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Why Islamic law allows ‘blood money’ to let a killer go free

 

By M R Shamshad

 

This forgiveness or diyah is based entirely on the private right of the victim, and not of the sovereign

LuLu Group owner Yusuff Ali’s generous act to save a man who was languishing in a United Arab Emirates jail after being sentenced to death by the top court, has grabbed headlines. The 65-year-old billionaire has reportedly paid Rs 1 crore to free Becks Krishnan after he was convicted in a 2012 road accident case, which claimed the life of a Sudanese national.

In a majority of legal systems, including the system in India, death penalty is non-negotiable. However, there is some scope in Islamic jurisdictions to save the life of a convict by waiving off the death penalty in case the victim’s relatives decides to forgive the killer. This principle is called “diyah”, which is loosely understood as “blood money”.

But today, in the modern sense of justice, death penalty is discouraged. In 140 countries, it has been abolished, where life imprisonment is awarded to a convict of culpable homicide. As a rule, however, the Islamic sense of justice requires death penalty as a ‘norm’ in the cases of proven murder; the reasoning being that the killer should lose his own life for taking another’s, which is based on the principle of ‘qisas’ (retaliation of the same degree).

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The original sacred texts state that the objective of it is not to extract ‘revenge’, but save others from the same fate, in order to make the society safer. However, in case the victim does not want ‘qisas’, the Islamic law sets out an exception to this principle by conducting a settlement between the murderer and the victim. This can be compensatory, in terms of money, or mere forgiveness sans money.

This forgiveness or diyah, it must be noted, is based entirely on the private right of the victim, and not of the sovereign, like we have the concept of executive clemency (the power of a president in federal criminal cases, and the governor in state convictions, to pardon a person convicted of a crime, commute the sentence, or reduce it from death to another lesser sentence).

In the early Islamic era, under certain situations, slaves could be made free in lieu of monetary compensation. These exceptional measures of the Islamic law are the other face of it; to avoid hardship in the social order with the objective to establish fraternity. Many of these exceptional provisions were part of the Indian criminal law jurisprudence till the time British established the foundation of the present criminal justice system.

 

Compensation though is not an alien concept in non-Islamic Western legal systems, but that claim is in addition to taking the criminal legal process to its logical conclusion. However, in the Islamic system, if monetary compensation is accepted, then the killer is presumed to be forgiven by the victim for the offence.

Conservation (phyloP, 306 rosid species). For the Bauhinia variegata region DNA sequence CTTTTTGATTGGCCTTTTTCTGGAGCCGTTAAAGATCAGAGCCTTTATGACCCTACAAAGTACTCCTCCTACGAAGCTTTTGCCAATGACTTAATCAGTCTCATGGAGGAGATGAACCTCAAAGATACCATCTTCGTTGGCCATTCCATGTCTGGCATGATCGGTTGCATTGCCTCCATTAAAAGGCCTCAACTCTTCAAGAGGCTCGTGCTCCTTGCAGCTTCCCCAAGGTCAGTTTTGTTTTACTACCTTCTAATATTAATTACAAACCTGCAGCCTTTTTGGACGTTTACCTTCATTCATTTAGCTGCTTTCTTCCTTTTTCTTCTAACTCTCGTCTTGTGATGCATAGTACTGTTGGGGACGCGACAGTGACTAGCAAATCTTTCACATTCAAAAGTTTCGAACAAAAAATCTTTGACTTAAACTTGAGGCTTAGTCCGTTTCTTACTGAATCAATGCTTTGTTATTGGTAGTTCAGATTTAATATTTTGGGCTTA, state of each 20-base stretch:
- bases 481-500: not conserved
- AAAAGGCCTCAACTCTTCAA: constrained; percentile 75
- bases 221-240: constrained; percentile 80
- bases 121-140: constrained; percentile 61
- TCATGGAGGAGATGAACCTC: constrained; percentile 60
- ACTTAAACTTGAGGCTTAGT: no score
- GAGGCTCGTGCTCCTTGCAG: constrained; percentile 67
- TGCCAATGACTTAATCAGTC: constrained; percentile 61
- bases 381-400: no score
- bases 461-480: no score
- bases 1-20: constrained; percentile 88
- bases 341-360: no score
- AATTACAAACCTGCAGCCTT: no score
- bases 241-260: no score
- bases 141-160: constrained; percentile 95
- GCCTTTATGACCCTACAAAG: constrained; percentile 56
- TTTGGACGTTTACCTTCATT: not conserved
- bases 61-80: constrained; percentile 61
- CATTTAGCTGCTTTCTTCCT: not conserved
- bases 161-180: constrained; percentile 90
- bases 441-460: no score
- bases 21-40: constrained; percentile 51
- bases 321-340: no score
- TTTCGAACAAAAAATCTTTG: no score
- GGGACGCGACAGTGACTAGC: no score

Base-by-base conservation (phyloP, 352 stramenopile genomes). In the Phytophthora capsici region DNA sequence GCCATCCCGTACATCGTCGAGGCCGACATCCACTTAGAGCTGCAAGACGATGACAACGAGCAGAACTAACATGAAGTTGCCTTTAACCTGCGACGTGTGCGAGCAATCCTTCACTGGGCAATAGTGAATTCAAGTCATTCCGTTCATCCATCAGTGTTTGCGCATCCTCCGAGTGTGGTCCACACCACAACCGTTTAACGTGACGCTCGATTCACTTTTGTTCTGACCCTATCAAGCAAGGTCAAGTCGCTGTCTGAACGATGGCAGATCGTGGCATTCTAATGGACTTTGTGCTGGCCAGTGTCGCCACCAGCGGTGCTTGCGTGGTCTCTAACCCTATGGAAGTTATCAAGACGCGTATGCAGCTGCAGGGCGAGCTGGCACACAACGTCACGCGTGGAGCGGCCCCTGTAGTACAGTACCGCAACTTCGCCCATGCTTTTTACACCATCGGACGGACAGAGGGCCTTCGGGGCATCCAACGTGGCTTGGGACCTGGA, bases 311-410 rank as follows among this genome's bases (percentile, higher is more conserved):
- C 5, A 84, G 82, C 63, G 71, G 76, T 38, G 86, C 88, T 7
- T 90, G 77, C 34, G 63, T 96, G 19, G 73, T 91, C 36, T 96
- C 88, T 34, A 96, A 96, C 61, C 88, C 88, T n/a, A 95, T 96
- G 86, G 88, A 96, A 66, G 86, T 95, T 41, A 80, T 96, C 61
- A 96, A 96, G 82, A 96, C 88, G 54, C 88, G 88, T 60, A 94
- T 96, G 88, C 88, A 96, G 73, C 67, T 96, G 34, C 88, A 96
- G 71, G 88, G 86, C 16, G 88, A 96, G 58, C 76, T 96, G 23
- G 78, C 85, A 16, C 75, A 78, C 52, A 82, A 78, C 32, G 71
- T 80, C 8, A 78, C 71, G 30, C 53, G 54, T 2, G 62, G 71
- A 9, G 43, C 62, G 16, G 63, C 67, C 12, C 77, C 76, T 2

When the British began enforcing its legal system in India, they decided to put an end to this informal practice of settling criminal cases. One of the initial regulations relating to criminal law mandated the law officers to give their opinion on homicide cases on the assumption that the victim’s family wanted ‘retaliation’. It then began to take immediate steps for the removal of death penalty in accidental homicidal cases.

In Rudolph Peter’s book Crime and Punishment in Islamic Law, he writes that, “between 1790 and 1807, the British transformed Islamic criminal law totally and beyond recognition” and for all culpable homicide and wounding, imprisonment would be a mandatory sentence. Half a century later, this system came into effect as the Indian Penal Code 1861, which remains the basic criminal law doctrine today.

Cut to 2005. India has today adopted a situationist approach by introducing the concept of ‘plea bargain’ for certain classes of cases during the pendency of a criminal trial. Firstly, for the inability to dispose of criminal cases due to delay in trials, and secondly, because of a very low conviction rate. In a plea bargain, the accused and the victim can work out mutually satisfactory terms of disposition, and then the judge exercises his or her power to dispose of the case as the court deems appropriate.

 

The US judiciary recognised this concept much earlier, but it does not let off the accused completely. The accused can avoid a stringent sentencing to a lesser one, but considering the high number of plea bargain cases, this method has become very important in the US criminal justice system for its functioning.

In countries like Thailand, Russia and Venezuela, the rapist of a girl of a marriageable age stands forgiven by law if he agrees to marry her. This is on the same lines of giving ‘diyah’, with repentance to the crime. Although murder, rape, robbery and many crimes against women are not part of plea bargain in India, according to the 2014 NCRB report, there are many such cases that have been resolved through this process during the trial.

This concept of ‘diyah’, which has saved Krishnan’s life in another jurisdiction, has given him a second lease of life. World over, including our legal system, nations have sought to introduce various such measures to introduce reforms in the criminal justice system. Many are along the lines of the principle which saved Krishnan’s life in the UAE.

 

The writer is a Supreme Court advocate.

(Views expressed by the author are personal)

‘This article first appeared in the Times of India’.

 

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